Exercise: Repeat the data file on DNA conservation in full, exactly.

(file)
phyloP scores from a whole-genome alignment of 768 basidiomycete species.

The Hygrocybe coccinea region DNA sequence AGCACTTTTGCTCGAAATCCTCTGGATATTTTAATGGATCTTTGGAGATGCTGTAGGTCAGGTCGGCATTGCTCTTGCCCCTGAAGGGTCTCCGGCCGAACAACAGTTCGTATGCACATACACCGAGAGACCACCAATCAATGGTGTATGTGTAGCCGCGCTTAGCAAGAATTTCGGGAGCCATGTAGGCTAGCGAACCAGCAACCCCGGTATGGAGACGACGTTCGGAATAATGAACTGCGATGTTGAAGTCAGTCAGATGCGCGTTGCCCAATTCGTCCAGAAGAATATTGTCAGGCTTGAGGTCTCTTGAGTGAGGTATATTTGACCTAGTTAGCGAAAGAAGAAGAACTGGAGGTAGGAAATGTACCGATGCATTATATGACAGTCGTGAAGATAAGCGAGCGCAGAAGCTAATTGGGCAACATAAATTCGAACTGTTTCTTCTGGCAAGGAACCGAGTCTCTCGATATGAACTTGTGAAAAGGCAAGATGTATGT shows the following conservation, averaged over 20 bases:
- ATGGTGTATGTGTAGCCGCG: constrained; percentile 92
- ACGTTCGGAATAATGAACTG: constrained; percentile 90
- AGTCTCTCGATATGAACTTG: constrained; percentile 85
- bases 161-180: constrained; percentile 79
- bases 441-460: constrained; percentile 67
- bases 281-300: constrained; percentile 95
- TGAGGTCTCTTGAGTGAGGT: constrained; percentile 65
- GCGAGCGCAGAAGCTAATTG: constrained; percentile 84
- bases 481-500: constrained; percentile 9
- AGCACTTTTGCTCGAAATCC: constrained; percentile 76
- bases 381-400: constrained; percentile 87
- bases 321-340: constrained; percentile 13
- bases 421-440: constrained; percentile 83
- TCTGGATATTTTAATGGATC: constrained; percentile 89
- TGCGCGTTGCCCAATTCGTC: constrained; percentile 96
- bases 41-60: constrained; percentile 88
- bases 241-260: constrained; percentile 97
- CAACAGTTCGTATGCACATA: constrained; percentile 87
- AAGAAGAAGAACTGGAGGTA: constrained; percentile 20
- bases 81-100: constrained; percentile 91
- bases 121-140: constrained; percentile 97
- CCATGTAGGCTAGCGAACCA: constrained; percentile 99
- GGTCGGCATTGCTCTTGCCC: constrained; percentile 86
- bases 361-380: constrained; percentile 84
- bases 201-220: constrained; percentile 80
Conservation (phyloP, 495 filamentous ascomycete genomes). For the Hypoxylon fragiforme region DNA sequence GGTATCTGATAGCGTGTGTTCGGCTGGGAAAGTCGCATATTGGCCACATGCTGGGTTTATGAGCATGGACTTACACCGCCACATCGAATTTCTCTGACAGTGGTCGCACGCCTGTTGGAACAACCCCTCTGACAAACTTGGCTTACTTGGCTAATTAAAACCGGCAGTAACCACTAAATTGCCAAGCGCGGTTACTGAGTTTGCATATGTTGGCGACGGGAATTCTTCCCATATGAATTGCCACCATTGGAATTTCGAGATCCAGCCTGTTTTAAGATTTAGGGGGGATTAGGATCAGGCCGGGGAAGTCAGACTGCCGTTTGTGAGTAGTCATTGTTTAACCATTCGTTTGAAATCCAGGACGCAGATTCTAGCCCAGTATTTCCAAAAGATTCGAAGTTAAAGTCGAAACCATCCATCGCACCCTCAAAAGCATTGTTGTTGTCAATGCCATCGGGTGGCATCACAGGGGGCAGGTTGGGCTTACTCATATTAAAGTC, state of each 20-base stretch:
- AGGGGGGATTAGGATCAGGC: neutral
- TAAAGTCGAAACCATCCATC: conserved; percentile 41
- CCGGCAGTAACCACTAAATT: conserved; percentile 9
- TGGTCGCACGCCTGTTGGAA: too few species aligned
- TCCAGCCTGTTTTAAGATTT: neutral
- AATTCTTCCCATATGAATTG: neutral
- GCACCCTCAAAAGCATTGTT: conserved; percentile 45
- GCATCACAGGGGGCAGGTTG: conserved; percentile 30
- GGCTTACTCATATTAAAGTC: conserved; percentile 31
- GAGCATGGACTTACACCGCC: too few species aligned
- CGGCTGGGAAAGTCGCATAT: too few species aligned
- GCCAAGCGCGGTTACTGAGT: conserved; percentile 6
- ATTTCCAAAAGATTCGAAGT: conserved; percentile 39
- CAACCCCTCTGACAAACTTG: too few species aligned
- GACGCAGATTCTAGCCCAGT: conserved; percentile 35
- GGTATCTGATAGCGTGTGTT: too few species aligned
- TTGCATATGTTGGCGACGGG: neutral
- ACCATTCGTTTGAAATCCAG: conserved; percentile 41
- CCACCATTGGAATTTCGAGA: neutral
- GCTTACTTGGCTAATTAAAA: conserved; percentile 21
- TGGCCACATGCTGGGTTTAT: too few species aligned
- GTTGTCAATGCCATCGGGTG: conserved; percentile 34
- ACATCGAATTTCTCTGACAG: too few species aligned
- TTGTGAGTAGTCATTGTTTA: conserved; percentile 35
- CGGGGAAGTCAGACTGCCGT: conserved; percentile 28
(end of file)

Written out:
phyloP scores from a whole-genome alignment of 768 basidiomycete species.

The Hygrocybe coccinea region DNA sequence AGCACTTTTGCTCGAAATCCTCTGGATATTTTAATGGATCTTTGGAGATGCTGTAGGTCAGGTCGGCATTGCTCTTGCCCCTGAAGGGTCTCCGGCCGAACAACAGTTCGTATGCACATACACCGAGAGACCACCAATCAATGGTGTATGTGTAGCCGCGCTTAGCAAGAATTTCGGGAGCCATGTAGGCTAGCGAACCAGCAACCCCGGTATGGAGACGACGTTCGGAATAATGAACTGCGATGTTGAAGTCAGTCAGATGCGCGTTGCCCAATTCGTCCAGAAGAATATTGTCAGGCTTGAGGTCTCTTGAGTGAGGTATATTTGACCTAGTTAGCGAAAGAAGAAGAACTGGAGGTAGGAAATGTACCGATGCATTATATGACAGTCGTGAAGATAAGCGAGCGCAGAAGCTAATTGGGCAACATAAATTCGAACTGTTTCTTCTGGCAAGGAACCGAGTCTCTCGATATGAACTTGTGAAAAGGCAAGATGTATGT shows the following conservation, averaged over 20 bases:
- ATGGTGTATGTGTAGCCGCG: constrained; percentile 92
- ACGTTCGGAATAATGAACTG: constrained; percentile 90
- AGTCTCTCGATATGAACTTG: constrained; percentile 85
- bases 161-180: constrained; percentile 79
- bases 441-460: constrained; percentile 67
- bases 281-300: constrained; percentile 95
- TGAGGTCTCTTGAGTGAGGT: constrained; percentile 65
- GCGAGCGCAGAAGCTAATTG: constrained; percentile 84
- bases 481-500: constrained; percentile 9
- AGCACTTTTGCTCGAAATCC: constrained; percentile 76
- bases 381-400: constrained; percentile 87
- bases 321-340: constrained; percentile 13
- bases 421-440: constrained; percentile 83
- TCTGGATATTTTAATGGATC: constrained; percentile 89
- TGCGCGTTGCCCAATTCGTC: constrained; percentile 96
- bases 41-60: constrained; percentile 88
- bases 241-260: constrained; percentile 97
- CAACAGTTCGTATGCACATA: constrained; percentile 87
- AAGAAGAAGAACTGGAGGTA: constrained; percentile 20
- bases 81-100: constrained; percentile 91
- bases 121-140: constrained; percentile 97
- CCATGTAGGCTAGCGAACCA: constrained; percentile 99
- GGTCGGCATTGCTCTTGCCC: constrained; percentile 86
- bases 361-380: constrained; percentile 84
- bases 201-220: constrained; percentile 80
Conservation (phyloP, 495 filamentous ascomycete genomes). For the Hypoxylon fragiforme region DNA sequence GGTATCTGATAGCGTGTGTTCGGCTGGGAAAGTCGCATATTGGCCACATGCTGGGTTTATGAGCATGGACTTACACCGCCACATCGAATTTCTCTGACAGTGGTCGCACGCCTGTTGGAACAACCCCTCTGACAAACTTGGCTTACTTGGCTAATTAAAACCGGCAGTAACCACTAAATTGCCAAGCGCGGTTACTGAGTTTGCATATGTTGGCGACGGGAATTCTTCCCATATGAATTGCCACCATTGGAATTTCGAGATCCAGCCTGTTTTAAGATTTAGGGGGGATTAGGATCAGGCCGGGGAAGTCAGACTGCCGTTTGTGAGTAGTCATTGTTTAACCATTCGTTTGAAATCCAGGACGCAGATTCTAGCCCAGTATTTCCAAAAGATTCGAAGTTAAAGTCGAAACCATCCATCGCACCCTCAAAAGCATTGTTGTTGTCAATGCCATCGGGTGGCATCACAGGGGGCAGGTTGGGCTTACTCATATTAAAGTC, state of each 20-base stretch:
- AGGGGGGATTAGGATCAGGC: neutral
- TAAAGTCGAAACCATCCATC: conserved; percentile 41
- CCGGCAGTAACCACTAAATT: conserved; percentile 9
- TGGTCGCACGCCTGTTGGAA: too few species aligned
- TCCAGCCTGTTTTAAGATTT: neutral
- AATTCTTCCCATATGAATTG: neutral
- GCACCCTCAAAAGCATTGTT: conserved; percentile 45
- GCATCACAGGGGGCAGGTTG: conserved; percentile 30
- GGCTTACTCATATTAAAGTC: conserved; percentile 31
- GAGCATGGACTTACACCGCC: too few species aligned
- CGGCTGGGAAAGTCGCATAT: too few species aligned
- GCCAAGCGCGGTTACTGAGT: conserved; percentile 6
- ATTTCCAAAAGATTCGAAGT: conserved; percentile 39
- CAACCCCTCTGACAAACTTG: too few species aligned
- GACGCAGATTCTAGCCCAGT: conserved; percentile 35
- GGTATCTGATAGCGTGTGTT: too few species aligned
- TTGCATATGTTGGCGACGGG: neutral
- ACCATTCGTTTGAAATCCAG: conserved; percentile 41
- CCACCATTGGAATTTCGAGA: neutral
- GCTTACTTGGCTAATTAAAA: conserved; percentile 21
- TGGCCACATGCTGGGTTTAT: too few species aligned
- GTTGTCAATGCCATCGGGTG: conserved; percentile 34
- ACATCGAATTTCTCTGACAG: too few species aligned
- TTGTGAGTAGTCATTGTTTA: conserved; percentile 35
- CGGGGAAGTCAGACTGCCGT: conserved; percentile 28